No ocular comorbidity, younger age, female gender, short preoperative waiting time and significant improvement in vision correlated strongly with better self-reported visual function after cataract surgery, according to a study.
Data were culled from the Swedish National Cataract Register on patient-reported visual function. The prospective, non-randomized, multicenter study included 10,364 patients who underwent cataract surgery and completed the Catquest-9SF questionnaire preoperatively and 3 months postoperatively.
The Catquest-9SF questionnaire includes two questions related to difficulties experienced in everyday life and seven questions related to difficulties performing specific tasks.
Statistical analysis was used to gauge the association between ocular comorbidities and changes in patient-perceived visual function, postoperative visual function and satisfaction after cataract surgery.
Results showed that 4,112 patients had ocular comorbidities such as macular degeneration, glaucoma, diabetic retinopathy, corneal guttata. Patients with ocular comorbidities showed less improvement in self-reported visual function than patients without comorbidities.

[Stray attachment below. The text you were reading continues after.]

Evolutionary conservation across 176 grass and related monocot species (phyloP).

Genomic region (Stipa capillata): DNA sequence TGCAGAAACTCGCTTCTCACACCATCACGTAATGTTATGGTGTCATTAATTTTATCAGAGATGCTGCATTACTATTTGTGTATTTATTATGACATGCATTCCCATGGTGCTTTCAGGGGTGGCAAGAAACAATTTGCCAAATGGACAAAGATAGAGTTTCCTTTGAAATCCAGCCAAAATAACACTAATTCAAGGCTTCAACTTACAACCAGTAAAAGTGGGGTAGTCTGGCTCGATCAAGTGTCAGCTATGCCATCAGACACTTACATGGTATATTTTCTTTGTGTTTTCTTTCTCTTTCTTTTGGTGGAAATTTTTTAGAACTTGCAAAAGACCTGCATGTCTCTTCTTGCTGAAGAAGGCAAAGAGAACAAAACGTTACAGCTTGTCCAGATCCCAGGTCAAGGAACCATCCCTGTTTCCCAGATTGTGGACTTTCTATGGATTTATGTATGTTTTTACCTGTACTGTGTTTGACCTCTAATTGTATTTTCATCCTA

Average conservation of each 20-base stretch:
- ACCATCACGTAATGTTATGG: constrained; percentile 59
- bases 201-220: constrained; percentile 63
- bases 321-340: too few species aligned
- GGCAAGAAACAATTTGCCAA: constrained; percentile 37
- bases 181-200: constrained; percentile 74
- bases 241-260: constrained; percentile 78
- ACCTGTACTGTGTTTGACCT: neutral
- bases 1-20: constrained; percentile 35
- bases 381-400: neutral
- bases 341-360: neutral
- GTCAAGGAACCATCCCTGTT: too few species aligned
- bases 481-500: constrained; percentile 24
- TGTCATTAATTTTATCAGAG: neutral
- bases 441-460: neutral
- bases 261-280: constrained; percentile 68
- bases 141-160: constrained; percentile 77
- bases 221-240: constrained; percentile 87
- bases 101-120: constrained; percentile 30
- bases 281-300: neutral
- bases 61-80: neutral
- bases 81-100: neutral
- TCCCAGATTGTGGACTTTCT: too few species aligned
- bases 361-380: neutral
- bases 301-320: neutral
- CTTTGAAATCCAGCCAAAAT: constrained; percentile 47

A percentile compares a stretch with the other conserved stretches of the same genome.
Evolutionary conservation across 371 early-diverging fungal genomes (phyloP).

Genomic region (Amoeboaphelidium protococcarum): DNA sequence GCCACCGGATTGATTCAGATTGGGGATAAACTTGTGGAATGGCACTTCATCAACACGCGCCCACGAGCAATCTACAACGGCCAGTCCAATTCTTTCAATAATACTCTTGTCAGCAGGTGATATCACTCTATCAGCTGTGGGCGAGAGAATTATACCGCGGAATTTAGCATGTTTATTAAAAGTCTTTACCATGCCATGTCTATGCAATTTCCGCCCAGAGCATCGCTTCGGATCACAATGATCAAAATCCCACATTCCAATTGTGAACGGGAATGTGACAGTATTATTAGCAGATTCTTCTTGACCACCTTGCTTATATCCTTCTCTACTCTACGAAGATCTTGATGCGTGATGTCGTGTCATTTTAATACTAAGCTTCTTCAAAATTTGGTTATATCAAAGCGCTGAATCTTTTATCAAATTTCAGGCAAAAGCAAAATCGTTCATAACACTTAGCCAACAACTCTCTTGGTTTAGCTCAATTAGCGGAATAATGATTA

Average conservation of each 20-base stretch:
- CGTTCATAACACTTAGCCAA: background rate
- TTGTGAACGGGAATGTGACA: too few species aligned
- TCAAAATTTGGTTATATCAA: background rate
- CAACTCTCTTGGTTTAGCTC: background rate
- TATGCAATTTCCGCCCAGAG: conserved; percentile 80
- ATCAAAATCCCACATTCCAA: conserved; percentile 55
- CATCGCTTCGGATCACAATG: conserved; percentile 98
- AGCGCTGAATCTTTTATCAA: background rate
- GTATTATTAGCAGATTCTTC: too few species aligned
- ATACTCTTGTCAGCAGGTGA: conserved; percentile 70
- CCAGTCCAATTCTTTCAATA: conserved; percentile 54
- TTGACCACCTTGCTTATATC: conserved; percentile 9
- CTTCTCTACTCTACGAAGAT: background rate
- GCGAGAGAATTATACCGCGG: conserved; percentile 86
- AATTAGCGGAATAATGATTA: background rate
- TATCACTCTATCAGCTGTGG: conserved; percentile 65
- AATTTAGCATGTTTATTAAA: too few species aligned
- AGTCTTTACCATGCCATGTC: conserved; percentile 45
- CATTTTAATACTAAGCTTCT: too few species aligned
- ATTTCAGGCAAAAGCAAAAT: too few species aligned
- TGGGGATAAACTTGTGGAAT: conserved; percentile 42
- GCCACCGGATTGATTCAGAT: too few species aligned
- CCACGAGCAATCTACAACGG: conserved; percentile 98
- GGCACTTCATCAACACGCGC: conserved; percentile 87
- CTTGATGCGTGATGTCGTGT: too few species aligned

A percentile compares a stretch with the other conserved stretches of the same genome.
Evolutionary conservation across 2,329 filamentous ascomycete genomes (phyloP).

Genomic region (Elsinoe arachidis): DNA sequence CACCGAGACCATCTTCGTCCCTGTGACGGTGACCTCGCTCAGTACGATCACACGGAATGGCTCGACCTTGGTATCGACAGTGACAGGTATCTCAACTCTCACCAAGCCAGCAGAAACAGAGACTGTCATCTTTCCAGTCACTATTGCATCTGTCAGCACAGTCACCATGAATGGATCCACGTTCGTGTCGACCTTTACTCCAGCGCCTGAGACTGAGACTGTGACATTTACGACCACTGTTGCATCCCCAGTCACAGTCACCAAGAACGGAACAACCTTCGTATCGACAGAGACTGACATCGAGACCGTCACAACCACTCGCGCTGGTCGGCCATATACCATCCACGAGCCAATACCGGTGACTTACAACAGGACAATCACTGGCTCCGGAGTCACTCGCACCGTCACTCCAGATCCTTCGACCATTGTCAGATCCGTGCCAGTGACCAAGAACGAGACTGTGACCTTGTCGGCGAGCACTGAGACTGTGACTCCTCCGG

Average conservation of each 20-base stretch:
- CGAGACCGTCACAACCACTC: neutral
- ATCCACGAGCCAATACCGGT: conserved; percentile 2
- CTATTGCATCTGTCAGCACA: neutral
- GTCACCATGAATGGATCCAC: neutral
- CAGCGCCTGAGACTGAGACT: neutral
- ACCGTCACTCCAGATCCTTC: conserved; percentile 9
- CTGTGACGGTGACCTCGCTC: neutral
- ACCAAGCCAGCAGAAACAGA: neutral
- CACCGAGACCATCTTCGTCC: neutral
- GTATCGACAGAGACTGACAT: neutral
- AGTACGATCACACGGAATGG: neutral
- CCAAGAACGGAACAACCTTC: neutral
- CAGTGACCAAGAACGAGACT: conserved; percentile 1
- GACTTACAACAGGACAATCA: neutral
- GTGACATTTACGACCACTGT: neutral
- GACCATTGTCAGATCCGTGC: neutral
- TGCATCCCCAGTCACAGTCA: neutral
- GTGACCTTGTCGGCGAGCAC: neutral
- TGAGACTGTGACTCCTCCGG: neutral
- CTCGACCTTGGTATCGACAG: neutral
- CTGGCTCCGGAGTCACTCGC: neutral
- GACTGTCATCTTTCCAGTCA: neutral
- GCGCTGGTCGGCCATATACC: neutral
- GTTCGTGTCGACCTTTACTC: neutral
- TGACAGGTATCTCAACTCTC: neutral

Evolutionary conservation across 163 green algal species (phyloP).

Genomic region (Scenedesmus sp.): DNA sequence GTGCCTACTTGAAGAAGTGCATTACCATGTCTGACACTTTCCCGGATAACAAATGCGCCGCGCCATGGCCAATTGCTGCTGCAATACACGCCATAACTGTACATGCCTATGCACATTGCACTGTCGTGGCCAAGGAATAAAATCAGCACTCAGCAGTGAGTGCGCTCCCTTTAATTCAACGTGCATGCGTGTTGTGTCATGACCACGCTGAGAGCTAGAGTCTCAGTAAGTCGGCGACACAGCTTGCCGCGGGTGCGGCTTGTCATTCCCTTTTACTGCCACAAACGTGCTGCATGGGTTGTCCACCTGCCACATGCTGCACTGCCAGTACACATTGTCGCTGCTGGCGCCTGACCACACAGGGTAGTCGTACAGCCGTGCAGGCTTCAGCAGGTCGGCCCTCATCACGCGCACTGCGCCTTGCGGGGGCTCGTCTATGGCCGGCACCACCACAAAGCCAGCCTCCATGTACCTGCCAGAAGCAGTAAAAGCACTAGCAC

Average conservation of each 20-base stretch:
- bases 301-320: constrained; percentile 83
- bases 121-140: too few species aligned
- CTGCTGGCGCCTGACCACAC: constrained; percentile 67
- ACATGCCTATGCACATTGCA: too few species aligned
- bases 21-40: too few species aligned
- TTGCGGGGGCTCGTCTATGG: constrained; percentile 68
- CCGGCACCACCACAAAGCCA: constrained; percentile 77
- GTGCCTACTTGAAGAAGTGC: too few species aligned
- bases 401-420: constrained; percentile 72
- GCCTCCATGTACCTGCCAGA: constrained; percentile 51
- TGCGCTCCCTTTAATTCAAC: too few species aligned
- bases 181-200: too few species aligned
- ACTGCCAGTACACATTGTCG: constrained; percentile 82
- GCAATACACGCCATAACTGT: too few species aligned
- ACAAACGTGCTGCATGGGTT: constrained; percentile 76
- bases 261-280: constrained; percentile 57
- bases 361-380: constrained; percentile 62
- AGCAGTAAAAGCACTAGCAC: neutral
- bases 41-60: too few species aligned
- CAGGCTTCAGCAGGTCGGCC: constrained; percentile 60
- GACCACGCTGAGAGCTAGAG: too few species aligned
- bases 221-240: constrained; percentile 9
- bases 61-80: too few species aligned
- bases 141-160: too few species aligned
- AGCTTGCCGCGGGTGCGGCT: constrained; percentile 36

Younger patients showed more improvement in self-reported visual function than older patients, and females showed greater improvement than males. Additionally, patients who waited a longer time before cataract surgery showed less improvement in self-reported visual function than those who waited a shorter time, according to the researchers.
“When the preoperative [corrected distance visual acuity] and postoperative CDVA values were included in the regression model, other predictors, including diabetic retinopathy and corneal guttata, had less effect on improvement in the subjective visual function than when the CDVA was not included in the model,” the authors wrote. “Patients with a lower preoperative CDVA had greater improvement than patients with a higher preoperative CDVA.”
The authors have no relevant financial disclosures.